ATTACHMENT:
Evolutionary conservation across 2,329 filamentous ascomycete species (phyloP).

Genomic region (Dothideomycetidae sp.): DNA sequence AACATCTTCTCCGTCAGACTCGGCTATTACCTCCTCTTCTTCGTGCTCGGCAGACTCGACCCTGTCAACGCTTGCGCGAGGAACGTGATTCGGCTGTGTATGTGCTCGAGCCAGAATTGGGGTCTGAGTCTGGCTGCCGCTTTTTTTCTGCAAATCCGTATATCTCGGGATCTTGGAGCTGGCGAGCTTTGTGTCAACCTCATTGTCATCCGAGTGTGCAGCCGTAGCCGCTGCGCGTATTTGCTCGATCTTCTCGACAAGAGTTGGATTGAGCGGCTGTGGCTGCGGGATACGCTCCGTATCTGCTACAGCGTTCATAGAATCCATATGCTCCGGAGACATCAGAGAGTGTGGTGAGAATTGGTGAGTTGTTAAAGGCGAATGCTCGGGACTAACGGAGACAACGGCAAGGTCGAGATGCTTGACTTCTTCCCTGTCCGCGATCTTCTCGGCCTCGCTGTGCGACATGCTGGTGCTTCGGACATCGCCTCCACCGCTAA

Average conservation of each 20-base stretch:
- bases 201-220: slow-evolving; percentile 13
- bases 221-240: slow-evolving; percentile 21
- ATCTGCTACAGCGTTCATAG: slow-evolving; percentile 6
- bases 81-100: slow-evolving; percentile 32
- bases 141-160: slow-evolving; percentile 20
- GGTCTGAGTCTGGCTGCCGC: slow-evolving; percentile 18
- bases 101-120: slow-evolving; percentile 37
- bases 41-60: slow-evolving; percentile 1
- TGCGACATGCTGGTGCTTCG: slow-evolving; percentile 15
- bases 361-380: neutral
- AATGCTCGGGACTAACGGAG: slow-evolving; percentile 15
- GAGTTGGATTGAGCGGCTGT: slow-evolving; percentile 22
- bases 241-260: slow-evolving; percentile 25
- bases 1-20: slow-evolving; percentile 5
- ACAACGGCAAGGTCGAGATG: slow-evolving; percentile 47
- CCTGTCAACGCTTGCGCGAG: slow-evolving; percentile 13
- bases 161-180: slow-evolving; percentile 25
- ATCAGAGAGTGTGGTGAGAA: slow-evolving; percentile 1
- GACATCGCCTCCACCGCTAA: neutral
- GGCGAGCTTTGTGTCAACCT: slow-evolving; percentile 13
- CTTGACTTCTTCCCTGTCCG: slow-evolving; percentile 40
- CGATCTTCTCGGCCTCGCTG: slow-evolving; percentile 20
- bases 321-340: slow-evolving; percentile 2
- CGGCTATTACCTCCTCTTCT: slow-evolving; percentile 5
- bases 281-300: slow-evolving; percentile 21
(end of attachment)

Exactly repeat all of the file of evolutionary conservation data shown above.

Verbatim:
Evolutionary conservation across 2,329 filamentous ascomycete species (phyloP).

Genomic region (Dothideomycetidae sp.): DNA sequence AACATCTTCTCCGTCAGACTCGGCTATTACCTCCTCTTCTTCGTGCTCGGCAGACTCGACCCTGTCAACGCTTGCGCGAGGAACGTGATTCGGCTGTGTATGTGCTCGAGCCAGAATTGGGGTCTGAGTCTGGCTGCCGCTTTTTTTCTGCAAATCCGTATATCTCGGGATCTTGGAGCTGGCGAGCTTTGTGTCAACCTCATTGTCATCCGAGTGTGCAGCCGTAGCCGCTGCGCGTATTTGCTCGATCTTCTCGACAAGAGTTGGATTGAGCGGCTGTGGCTGCGGGATACGCTCCGTATCTGCTACAGCGTTCATAGAATCCATATGCTCCGGAGACATCAGAGAGTGTGGTGAGAATTGGTGAGTTGTTAAAGGCGAATGCTCGGGACTAACGGAGACAACGGCAAGGTCGAGATGCTTGACTTCTTCCCTGTCCGCGATCTTCTCGGCCTCGCTGTGCGACATGCTGGTGCTTCGGACATCGCCTCCACCGCTAA

Average conservation of each 20-base stretch:
- bases 201-220: slow-evolving; percentile 13
- bases 221-240: slow-evolving; percentile 21
- ATCTGCTACAGCGTTCATAG: slow-evolving; percentile 6
- bases 81-100: slow-evolving; percentile 32
- bases 141-160: slow-evolving; percentile 20
- GGTCTGAGTCTGGCTGCCGC: slow-evolving; percentile 18
- bases 101-120: slow-evolving; percentile 37
- bases 41-60: slow-evolving; percentile 1
- TGCGACATGCTGGTGCTTCG: slow-evolving; percentile 15
- bases 361-380: neutral
- AATGCTCGGGACTAACGGAG: slow-evolving; percentile 15
- GAGTTGGATTGAGCGGCTGT: slow-evolving; percentile 22
- bases 241-260: slow-evolving; percentile 25
- bases 1-20: slow-evolving; percentile 5
- ACAACGGCAAGGTCGAGATG: slow-evolving; percentile 47
- CCTGTCAACGCTTGCGCGAG: slow-evolving; percentile 13
- bases 161-180: slow-evolving; percentile 25
- ATCAGAGAGTGTGGTGAGAA: slow-evolving; percentile 1
- GACATCGCCTCCACCGCTAA: neutral
- GGCGAGCTTTGTGTCAACCT: slow-evolving; percentile 13
- CTTGACTTCTTCCCTGTCCG: slow-evolving; percentile 40
- CGATCTTCTCGGCCTCGCTG: slow-evolving; percentile 20
- bases 321-340: slow-evolving; percentile 2
- CGGCTATTACCTCCTCTTCT: slow-evolving; percentile 5
- bases 281-300: slow-evolving; percentile 21